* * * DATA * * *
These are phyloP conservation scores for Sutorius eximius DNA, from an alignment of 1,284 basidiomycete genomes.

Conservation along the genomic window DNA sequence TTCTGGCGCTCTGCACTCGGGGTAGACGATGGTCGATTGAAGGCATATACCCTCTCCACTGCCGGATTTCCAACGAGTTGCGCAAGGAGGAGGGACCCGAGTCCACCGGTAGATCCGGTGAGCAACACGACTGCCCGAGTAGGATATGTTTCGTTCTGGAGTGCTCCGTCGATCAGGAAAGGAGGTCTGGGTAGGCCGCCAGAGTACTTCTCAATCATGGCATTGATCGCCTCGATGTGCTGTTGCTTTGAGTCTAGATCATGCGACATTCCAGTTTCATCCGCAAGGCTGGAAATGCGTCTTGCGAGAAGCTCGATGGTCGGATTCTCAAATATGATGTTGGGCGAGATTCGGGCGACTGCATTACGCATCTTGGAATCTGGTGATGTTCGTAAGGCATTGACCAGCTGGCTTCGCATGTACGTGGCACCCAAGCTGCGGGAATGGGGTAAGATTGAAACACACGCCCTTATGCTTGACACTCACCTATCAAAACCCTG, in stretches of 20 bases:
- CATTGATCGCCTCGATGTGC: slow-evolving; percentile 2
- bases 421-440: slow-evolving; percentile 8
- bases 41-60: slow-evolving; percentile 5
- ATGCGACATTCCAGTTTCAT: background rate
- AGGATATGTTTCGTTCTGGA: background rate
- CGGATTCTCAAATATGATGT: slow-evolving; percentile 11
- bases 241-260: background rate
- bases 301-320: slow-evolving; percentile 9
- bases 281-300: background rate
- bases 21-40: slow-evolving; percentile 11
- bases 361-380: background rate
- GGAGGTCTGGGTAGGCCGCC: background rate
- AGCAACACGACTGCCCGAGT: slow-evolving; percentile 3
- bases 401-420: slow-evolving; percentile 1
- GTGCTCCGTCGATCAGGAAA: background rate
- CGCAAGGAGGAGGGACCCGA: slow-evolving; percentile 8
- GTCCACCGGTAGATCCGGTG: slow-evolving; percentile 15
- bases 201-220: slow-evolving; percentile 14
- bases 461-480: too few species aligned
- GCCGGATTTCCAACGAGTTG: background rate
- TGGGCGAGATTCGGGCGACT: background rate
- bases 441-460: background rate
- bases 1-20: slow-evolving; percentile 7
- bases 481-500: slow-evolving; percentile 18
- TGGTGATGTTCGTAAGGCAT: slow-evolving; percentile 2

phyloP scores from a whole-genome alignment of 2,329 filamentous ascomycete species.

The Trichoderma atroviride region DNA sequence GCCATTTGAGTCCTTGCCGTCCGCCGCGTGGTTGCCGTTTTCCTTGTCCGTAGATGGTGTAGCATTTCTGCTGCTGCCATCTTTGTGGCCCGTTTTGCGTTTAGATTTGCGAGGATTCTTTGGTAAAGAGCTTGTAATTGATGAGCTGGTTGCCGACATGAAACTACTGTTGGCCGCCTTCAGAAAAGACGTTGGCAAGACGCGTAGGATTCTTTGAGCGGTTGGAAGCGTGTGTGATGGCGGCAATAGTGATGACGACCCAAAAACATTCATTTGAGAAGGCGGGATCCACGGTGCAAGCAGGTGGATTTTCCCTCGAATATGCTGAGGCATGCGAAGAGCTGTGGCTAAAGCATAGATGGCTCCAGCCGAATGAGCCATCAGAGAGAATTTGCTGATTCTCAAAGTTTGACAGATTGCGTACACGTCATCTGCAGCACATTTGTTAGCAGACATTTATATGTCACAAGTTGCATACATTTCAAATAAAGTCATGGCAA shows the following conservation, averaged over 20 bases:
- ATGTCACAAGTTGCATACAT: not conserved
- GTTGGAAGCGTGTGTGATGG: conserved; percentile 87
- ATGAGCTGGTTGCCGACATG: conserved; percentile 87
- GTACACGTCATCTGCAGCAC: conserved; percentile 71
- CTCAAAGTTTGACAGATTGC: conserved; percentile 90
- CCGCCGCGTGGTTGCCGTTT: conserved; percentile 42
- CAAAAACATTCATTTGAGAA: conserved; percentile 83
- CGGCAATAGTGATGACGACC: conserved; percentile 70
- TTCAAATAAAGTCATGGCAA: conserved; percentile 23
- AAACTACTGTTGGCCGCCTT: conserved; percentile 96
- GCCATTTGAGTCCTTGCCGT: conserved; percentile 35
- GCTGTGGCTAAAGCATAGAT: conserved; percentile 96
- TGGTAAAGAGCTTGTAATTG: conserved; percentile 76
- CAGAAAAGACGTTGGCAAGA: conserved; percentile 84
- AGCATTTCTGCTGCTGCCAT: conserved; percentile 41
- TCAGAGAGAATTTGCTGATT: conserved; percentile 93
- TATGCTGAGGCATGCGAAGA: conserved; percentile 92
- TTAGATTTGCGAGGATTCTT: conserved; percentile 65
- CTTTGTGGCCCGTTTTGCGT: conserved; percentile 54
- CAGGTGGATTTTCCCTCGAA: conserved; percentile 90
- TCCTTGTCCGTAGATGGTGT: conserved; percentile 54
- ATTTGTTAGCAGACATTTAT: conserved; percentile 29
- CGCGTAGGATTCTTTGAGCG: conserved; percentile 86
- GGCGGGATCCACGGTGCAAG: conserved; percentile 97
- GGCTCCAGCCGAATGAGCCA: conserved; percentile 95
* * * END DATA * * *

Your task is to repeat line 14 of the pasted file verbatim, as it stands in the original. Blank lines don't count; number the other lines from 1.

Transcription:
- GGAGGTCTGGGTAGGCCGCC: background rate